Gillian Gunn Clissold’s academic career resembles that of the many professors and researchers truly dedicated to their area of study.
During her 10 years at Georgetown, almost six of which were spent as director of the Caribbean Project within the university’s Center for Latin American Studies, she was considered one of the leading American experts on Cuba, having traveled to the island nation almost once a year for 14 years.
But recent reports have accused Gunn of being more than academically interested in Cuba – a U.S. colonel has named her as a spy for the Cuban government. Gunn has denied the allegation, calling it “preposterous.”
Lt. Col. Chris Simmons, a retired U.S. Defense Intelligence Agency counterintelligence officer and active lieutenant colonel in the U.S. Army Reserves, appeared on a Spanish-language television show in Miami three weeks ago. On the show, he named four people, including Gunn, as spies for the Cuban government. According to The Miami Herald, the other three Simmons named have been accused as spies before, but Gunn has never before been accused of working with Cuban intelligence.
In the course of his investigation, Simmons said he worked with a former Cuban officer who specializes in identifying academic spies in the United States. He said he also utilized declassified records and additional interviews in reaching his conclusion.
Simmons said that Gunn was not a spy in the traditional sense, but that she was what is called a spy of influence.
“The way [the unnamed Cuban officer's] section worked academics was they would find sympathetic academics and provide them with opportunities to visit Cuba and [have] access to the highest government officials,” he told THE HOYA. “In exchange, [the academics] would discuss their meetings with U.S. government officials in an effort to change U.S. policy.”
Simmons said he is making these allegations as a private citizen, and he emphasized that his views do not reflect the views of the federal government. He added that he conducts his research primarily through his company, the Cuban Intelligence Research Center, which is located in Leesburg, Va.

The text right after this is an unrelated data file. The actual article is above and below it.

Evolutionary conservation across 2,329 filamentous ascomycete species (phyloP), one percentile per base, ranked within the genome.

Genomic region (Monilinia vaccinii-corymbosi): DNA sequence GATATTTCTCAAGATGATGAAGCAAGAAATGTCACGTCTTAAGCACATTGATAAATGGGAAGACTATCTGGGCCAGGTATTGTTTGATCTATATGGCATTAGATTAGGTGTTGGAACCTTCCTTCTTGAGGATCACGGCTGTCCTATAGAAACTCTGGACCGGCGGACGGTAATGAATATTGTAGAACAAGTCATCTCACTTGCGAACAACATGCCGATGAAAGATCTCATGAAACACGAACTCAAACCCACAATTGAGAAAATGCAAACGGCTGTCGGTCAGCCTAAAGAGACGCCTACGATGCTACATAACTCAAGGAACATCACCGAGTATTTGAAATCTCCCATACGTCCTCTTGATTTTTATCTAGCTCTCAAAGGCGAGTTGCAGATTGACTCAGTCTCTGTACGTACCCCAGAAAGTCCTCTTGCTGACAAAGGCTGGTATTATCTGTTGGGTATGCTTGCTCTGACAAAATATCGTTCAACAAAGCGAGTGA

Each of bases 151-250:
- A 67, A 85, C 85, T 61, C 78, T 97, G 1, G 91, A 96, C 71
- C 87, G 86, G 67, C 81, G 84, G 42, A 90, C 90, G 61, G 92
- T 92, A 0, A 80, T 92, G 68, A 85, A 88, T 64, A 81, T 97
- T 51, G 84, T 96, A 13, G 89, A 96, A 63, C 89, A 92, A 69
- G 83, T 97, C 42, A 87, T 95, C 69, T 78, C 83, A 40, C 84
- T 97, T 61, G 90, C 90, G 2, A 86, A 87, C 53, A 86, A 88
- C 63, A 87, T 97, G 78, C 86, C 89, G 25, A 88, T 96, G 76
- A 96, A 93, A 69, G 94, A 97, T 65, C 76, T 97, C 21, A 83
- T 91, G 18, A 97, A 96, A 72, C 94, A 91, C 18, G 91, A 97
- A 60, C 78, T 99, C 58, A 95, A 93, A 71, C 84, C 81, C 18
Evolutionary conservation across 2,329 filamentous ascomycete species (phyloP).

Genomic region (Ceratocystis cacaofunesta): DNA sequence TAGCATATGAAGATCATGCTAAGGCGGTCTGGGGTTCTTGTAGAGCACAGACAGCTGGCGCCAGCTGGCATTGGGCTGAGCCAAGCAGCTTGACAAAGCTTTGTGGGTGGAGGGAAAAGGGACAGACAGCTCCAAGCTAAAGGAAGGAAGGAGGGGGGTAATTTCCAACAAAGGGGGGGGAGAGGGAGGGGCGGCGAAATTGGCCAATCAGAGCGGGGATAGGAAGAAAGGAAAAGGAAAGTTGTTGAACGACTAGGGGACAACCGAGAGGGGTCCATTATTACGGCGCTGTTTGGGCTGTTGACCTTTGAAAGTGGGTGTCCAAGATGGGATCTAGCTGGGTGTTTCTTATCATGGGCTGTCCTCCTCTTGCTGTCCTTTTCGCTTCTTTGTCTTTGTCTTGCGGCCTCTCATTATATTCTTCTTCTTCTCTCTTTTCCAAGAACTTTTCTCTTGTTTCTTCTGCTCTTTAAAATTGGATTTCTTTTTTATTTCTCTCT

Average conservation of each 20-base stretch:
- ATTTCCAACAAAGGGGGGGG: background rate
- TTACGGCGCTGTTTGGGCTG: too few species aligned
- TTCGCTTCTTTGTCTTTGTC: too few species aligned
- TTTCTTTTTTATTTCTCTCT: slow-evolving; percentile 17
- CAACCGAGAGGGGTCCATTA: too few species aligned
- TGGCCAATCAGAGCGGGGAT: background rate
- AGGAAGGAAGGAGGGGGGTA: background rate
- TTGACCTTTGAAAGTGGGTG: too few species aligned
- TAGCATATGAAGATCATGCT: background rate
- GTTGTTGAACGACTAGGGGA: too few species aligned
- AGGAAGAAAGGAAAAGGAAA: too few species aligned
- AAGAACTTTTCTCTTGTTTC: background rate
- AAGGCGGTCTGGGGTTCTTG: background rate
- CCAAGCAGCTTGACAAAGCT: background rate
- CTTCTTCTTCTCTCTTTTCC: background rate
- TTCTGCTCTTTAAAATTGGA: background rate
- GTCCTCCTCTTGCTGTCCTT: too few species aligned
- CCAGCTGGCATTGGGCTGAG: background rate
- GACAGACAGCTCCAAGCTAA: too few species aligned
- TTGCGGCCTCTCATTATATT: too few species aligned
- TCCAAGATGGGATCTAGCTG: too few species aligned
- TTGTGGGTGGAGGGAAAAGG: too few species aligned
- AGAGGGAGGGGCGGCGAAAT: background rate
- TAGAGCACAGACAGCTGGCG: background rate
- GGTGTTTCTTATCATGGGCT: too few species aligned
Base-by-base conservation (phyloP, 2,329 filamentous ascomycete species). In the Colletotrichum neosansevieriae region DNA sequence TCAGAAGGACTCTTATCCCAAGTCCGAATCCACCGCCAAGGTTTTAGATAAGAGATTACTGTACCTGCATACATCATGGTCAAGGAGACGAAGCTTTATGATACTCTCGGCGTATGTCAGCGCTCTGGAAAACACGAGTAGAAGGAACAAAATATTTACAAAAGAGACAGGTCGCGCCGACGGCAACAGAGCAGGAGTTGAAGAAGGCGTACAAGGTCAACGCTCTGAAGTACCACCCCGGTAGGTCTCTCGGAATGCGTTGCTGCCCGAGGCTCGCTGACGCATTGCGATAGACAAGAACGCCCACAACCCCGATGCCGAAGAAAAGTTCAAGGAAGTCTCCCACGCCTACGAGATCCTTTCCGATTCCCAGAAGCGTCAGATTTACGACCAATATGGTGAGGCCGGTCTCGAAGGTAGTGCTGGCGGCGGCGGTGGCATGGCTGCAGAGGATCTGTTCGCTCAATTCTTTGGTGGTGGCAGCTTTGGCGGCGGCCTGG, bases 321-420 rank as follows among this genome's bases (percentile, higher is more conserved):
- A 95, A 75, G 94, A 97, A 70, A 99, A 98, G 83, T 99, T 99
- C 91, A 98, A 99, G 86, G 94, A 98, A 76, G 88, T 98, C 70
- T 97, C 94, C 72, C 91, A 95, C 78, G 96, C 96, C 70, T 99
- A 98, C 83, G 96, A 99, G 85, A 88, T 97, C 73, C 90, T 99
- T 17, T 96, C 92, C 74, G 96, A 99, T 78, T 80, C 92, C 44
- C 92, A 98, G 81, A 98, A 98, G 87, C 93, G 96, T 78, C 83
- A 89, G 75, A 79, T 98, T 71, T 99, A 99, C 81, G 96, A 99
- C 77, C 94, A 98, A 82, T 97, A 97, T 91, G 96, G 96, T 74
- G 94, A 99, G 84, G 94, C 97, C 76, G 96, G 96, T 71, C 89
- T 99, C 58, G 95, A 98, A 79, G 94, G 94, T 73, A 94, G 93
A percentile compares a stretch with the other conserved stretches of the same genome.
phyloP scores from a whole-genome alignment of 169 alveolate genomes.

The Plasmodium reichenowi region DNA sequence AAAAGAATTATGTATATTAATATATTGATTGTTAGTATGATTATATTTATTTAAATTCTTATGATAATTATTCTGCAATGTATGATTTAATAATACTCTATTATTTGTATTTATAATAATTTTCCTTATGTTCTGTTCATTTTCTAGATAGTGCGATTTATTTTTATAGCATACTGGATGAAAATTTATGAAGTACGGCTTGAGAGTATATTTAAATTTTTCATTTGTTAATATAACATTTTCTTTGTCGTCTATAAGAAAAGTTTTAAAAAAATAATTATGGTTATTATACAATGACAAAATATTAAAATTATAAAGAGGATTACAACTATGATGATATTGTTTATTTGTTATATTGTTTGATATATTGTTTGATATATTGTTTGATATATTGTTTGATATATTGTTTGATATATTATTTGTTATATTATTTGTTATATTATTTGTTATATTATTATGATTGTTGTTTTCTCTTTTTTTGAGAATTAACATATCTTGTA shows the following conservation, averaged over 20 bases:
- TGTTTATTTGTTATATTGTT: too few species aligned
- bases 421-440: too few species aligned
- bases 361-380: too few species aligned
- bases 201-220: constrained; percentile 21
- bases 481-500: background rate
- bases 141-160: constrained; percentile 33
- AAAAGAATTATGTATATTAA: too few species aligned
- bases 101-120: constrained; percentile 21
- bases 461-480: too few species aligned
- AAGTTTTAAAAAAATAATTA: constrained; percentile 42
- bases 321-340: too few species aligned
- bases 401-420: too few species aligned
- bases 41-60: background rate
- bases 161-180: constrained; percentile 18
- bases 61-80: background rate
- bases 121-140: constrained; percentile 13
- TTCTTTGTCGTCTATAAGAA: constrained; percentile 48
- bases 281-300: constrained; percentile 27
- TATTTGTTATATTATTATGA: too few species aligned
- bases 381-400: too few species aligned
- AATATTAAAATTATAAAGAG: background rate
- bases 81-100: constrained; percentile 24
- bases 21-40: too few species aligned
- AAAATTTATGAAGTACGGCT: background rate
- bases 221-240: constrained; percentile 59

Gunn countered that the very intimate nature of her research makes her an easy target for such accusations.
“Anyone who works on Cuba in depth and has higher-level access on both sides is vulnerable to those accusations,” she said. “It’s preposterous, and I’m really sick of it.”
Gunn said that she is used to these sorts of allegations, having been named a spy for the American government by current Cuban head of state RaÃºl Castro.
“I started working on controversial issues when I was about 22. I quit when I was 47 or 48. If you have a thin skin, it’s going to get to you. It comes with the territory,” she said.
Something that caught Simmons’ eye in his investigation was the Cuba Project, an organization that was set up at Georgetown by Gunn in 1992. Gunn said it was a group that brought together academics, government officials and sometimes journalists to talk about the political situation in Cuba.
“It was a study group that brought together academics and government people for off-the-record discussions about situations in Cuba, and occasionally discussions would wander into U.S. policy, but that was not the primary purpose,” she said.
Simmons argued that Gunn used the group to provide the Cuban government with possible sympathetic students. He said that that’s how Ana Belen Montes, a former analyst for the DIA who was convicted in 2002 of conspiracy to commit espionage and sentenced to 25 years in prison, was lured to the life of a spy.
“[For] every Georgetown student, every other college student that was a part of the Cuba Project, Dr. Gunn would have been responsible for providing their names and biographical info to Cuba,” he said.
Andy Pino, director of Georgetown media relations, said that while the matter remains unresolved, it does not affect the reputation of the university in any way.
“The basis of the allegations against Gillian Gunn Clissold remains unclear,” he said. “[She] is no longer affiliated with the university.”
Gunn left Georgetown in 2002 when the Caribbean Project moved to Trinity University and served as its associate director of Trinity’s Programs in International Affairs. She is now retired from academia and is working as a horse trainer in Virginia.